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Brain Development in Children

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1 Year Old: The Impersonator

Milestone: Copycatting

What You're Seeing: “My favorite is when my son picks up my cell phone and babbles into it. He pauses and listens so intently I sometimes wonder if he's really got someone on the line.” —Michelle Stewart, Brooklyn, NY

Why? “While babies imitate your facial expressions from birth, around the first birthday they start to ‘imitate with intent.’ They use objects around them to copycat,” says Laura Rubin, Ph.D., a pediatric neuropsychologist at the Portsmouth Neuropsychology Center in Portsmouth, NH. Your little one's frontal and parietal lobes, the parts of the brain that help bolster language and social skills, are in a growth spurt. Plus, “the exploring that comes with crawling and walking develops those parts of the brain, too,” says Alison Gopnik, Ph.D., professor of psychology at the University of California, Berkeley and author of The Philosophical Baby. You'll first see your child pretend to stir a pot with a wooden spoon, instead of just hitting the floor with it. “And by about fifteen to eighteen months, he'll be using that spoon as a microphone,” says Gopnik. “Imitation is the bridge to pretend play.”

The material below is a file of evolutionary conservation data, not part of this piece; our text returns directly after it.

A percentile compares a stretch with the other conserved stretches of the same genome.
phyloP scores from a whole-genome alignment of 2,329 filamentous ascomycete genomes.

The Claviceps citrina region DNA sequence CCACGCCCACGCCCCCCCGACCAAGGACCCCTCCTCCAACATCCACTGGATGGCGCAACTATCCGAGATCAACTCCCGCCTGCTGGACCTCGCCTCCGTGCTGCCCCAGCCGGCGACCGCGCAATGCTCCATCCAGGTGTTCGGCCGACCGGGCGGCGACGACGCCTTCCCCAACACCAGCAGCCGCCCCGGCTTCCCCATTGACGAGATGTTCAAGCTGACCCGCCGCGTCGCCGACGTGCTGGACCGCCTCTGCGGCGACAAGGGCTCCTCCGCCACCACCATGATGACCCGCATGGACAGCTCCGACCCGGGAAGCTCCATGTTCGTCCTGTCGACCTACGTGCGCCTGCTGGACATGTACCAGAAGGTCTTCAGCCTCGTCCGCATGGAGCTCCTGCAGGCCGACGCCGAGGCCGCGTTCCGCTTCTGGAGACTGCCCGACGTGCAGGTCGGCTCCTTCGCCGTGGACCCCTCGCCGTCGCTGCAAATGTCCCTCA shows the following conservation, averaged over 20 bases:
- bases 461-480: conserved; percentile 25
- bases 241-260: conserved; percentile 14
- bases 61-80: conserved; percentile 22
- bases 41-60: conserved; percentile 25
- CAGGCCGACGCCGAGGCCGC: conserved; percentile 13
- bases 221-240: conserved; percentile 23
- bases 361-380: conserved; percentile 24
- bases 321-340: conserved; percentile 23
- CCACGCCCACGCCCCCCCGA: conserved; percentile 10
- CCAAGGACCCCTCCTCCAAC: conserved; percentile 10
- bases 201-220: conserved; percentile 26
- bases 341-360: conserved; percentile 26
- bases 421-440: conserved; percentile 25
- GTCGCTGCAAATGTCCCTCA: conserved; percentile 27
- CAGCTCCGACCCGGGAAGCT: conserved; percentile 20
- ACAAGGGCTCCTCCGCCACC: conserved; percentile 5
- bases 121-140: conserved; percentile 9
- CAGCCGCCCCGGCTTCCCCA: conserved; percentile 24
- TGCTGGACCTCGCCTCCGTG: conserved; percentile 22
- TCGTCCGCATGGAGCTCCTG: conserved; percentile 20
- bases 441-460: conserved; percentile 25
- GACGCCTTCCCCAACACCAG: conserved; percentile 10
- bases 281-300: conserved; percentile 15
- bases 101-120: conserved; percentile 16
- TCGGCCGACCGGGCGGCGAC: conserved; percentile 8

Help Him Along: Break the TV-as-background-noise habit. The average American child is exposed to nearly four hours of such indirect TV daily, notes a new study in Pediatrics. It disrupts toddlers' play, even when it's a grown-up show, according to research in Child Development. And once you silence Anderson Cooper, don't feel the need to bombard your child with educational thingamajigs. “Right now, they simply want to throw themselves into all the fun stuff Mom and Dad are doing. They don't need to be ‘taught’ with any formal learning tools,” insists Gopnik.

2 Years Old: The Rogue

Milestone: Independent Thinking

What You're Seeing: “My twins insist on buckling their car seats themselves—‘I do it! I do it!’—and throw enormous fits if I try to help. It's making me nuts.” —Eileen Brackenbury, Wellesley Hills, MA

Why: “Now having language at their disposal lets them explore and learn that much more,” says Gopnik. And all of that yip-yapping leads into your kiddo's new independent spirit. “Now she starts to sense she is a separate entity from her parents. She can do things herself! She's not totally dependent on you! She wants to—and now can—express that excitement with words,” says Gopnik. A factor feeding into the frustrated tantrums: You still don't understand everything she says—and strangers can decipher only about 50 percent of a 2-year-old's words.

Help Her Along: “Your strong-willed tot may not want to sit in your lap for a book, but don't stop reading,” says Dr. Nyp. “It's critical for improving language skills, of course, but also, children who are read to frequently associate a warm, positive feeling with books that carries over to learning in general.” Work with your child's stubborn streak. Let her pick the book, then allow her to go ahead and continue playing while you read. “You know how background TV may impact kids negatively? Background reading does the opposite,” says Dr. Nyp.